• social interaction: encourage playing a game together, saying "please" and "thank you"; social groups, social scripts (example: parent or teacher writes social stories. "I will meet the cantor, and I will chant my prayers for her, and she will be proud of me.)

Reading Notes

Widening the Circle p. 63-122
Arguments for inclusion:
  • the special education system isn't working for students (p66)
  • all people are capable of learning (p71)
  • special education does not prepare students for mainstream environments (p70)
  • complies with IDEA (p72)
  • because students with learning differences often struggle with transferring skills, it is best for them to learn skills in an authentic setting (a typical classroom) so they can learn to transfer these skills authentically
Arguments against inclusion:
  • changing to inclusion would require a huge, costly, structural overhaul of the education system
  • an inclusive classroom might not meet the needs of struggling students... they might be neglected or ignored
  • an inclusive classroom might take away from teaching time for other students

Class Notes

Class Outline

  • Questions and Review
  • 504 and IDEA
  • RtI – DCAP: demonstration of presentation
  • Special Education Terms via the Name Card Method
  • Differentiated Instruction

History of legislation

  • 1950 to 1970 the self- contained classroom was the primary setting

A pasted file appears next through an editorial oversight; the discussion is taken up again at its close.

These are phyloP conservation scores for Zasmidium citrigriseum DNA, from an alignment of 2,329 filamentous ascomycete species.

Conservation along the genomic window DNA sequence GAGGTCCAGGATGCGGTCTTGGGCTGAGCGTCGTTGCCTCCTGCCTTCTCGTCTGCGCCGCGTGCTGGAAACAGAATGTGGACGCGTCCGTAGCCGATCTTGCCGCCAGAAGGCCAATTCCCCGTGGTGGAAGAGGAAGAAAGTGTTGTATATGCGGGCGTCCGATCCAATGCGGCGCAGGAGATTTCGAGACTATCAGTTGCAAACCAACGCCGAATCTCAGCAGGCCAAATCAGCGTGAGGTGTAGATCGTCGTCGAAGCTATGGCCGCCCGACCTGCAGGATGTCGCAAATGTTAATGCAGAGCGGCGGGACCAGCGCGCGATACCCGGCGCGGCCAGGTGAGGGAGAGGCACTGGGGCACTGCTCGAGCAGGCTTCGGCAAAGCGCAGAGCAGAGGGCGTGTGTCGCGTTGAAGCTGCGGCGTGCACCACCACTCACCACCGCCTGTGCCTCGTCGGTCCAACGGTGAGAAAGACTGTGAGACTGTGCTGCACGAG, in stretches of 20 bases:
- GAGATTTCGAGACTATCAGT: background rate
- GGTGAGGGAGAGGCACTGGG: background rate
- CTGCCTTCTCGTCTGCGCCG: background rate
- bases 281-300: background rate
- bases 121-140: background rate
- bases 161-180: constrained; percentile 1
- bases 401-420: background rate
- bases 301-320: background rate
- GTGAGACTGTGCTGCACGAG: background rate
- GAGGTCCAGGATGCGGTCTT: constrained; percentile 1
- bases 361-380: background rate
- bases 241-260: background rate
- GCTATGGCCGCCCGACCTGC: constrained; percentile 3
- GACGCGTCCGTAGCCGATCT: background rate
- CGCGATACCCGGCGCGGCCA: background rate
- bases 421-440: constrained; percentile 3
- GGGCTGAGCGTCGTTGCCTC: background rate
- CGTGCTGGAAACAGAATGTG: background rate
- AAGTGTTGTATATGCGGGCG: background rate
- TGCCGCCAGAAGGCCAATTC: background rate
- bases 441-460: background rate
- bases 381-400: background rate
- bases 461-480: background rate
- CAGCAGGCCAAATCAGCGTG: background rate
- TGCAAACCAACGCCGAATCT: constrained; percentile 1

• In late ’70’s the segregated approach gave way to mainstreaming, either full time or part time
  • By the ’90’s, laws focused on discrimination issue
  • This decade the emphasis is on accountability

PL 94-142 of 1975 (IDEA)

  • FAPE: Free and Appropriate Public Education
  • LRE: Least Restrictive Environment
  • IEP: Individualized Education Program
  • Renamed as IDEA: Individuals with Disabilities Education Act.

Section 504 of Rehabilitation Act 1973

Together with the ADA (Americans with Disabilities Act) of 1990, it is a civil rights statute Protects against discrimination of people with disabilities Applies to programs that receive federal funding


  • All students, ages 3 – 21 who have one of the designated disability areas who need special education.
  • All public schools must comply, and the Dept. of Education oversees it.
  • Basic requirement: provide an appropriate free and public education.
  • Includes: IEP, LRE, nondiscriminatory assessment (standardized, objective).